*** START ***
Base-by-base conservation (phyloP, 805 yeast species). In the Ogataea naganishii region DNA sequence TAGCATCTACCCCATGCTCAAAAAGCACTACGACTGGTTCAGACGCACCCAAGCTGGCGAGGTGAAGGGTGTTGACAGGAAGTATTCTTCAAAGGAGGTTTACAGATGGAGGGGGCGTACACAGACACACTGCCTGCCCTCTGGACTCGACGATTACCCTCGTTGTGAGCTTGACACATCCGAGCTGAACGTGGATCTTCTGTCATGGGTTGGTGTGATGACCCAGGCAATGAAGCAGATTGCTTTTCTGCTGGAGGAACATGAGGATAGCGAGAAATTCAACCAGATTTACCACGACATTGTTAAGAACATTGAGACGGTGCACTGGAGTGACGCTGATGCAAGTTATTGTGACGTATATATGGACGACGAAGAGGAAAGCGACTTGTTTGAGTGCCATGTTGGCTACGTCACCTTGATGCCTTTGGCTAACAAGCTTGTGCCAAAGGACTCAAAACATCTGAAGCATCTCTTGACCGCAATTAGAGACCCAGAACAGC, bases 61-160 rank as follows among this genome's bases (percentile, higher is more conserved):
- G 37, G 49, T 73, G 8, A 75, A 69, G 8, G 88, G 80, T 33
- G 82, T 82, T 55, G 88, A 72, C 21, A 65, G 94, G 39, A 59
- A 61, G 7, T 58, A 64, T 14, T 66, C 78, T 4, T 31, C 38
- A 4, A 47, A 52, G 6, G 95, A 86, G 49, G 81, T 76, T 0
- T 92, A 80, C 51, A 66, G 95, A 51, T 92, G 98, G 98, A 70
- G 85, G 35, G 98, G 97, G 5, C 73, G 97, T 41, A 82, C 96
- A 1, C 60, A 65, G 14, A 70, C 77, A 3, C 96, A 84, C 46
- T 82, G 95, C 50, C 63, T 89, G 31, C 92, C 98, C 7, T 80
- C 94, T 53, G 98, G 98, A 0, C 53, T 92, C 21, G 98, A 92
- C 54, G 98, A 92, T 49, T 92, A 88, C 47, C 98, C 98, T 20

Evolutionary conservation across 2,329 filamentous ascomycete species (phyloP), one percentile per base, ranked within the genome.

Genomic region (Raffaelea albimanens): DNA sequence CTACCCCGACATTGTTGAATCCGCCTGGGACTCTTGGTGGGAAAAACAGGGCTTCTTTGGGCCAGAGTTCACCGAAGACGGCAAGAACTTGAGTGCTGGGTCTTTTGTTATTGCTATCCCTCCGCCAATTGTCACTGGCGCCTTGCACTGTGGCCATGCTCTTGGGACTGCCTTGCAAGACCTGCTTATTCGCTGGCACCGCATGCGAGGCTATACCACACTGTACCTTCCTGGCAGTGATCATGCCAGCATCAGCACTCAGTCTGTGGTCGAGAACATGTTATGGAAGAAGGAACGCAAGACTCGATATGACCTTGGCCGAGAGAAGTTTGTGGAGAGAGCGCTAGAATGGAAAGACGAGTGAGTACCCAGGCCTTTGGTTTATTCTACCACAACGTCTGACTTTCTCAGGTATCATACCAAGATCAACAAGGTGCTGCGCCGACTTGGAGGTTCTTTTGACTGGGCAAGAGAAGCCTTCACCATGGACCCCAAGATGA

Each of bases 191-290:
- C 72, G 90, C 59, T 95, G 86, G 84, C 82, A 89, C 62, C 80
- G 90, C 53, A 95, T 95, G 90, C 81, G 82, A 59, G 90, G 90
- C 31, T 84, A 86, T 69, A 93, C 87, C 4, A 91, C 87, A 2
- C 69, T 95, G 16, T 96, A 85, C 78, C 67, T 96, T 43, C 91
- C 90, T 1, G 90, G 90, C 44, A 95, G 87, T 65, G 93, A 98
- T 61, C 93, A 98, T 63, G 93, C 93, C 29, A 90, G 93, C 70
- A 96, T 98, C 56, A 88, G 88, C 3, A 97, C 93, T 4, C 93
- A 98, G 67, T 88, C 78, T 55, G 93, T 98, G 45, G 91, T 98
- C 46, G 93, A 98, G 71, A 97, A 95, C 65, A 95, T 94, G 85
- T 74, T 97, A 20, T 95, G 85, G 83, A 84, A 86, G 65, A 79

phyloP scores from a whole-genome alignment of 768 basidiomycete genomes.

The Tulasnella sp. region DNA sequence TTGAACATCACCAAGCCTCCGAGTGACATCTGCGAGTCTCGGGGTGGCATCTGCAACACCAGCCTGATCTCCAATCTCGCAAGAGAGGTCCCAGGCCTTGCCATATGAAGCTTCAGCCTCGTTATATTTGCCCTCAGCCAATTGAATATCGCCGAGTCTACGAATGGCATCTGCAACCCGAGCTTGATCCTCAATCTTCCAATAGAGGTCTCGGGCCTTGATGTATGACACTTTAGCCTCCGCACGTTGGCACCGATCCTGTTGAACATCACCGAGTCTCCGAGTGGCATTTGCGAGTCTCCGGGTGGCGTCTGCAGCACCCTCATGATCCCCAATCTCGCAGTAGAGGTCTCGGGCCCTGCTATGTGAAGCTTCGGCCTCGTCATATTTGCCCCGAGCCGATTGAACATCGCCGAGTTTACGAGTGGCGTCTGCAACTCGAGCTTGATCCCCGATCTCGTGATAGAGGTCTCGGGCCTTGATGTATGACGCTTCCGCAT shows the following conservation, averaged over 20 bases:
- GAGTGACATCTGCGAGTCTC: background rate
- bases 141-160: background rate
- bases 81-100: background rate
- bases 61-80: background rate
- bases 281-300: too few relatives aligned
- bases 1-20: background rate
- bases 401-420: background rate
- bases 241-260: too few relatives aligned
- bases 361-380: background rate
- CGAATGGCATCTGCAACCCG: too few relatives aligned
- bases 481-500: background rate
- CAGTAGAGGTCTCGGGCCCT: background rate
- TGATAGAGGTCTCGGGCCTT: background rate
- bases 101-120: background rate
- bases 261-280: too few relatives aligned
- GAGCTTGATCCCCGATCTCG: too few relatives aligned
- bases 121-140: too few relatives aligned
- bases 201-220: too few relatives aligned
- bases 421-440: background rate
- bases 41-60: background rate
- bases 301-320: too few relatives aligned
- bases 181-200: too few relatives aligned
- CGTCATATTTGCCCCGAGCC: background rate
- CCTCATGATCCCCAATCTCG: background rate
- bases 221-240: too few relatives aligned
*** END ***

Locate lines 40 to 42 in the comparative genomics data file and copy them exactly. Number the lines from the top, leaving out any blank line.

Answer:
- bases 101-120: background rate
- bases 261-280: too few relatives aligned
- GAGCTTGATCCCCGATCTCG: too few relatives aligned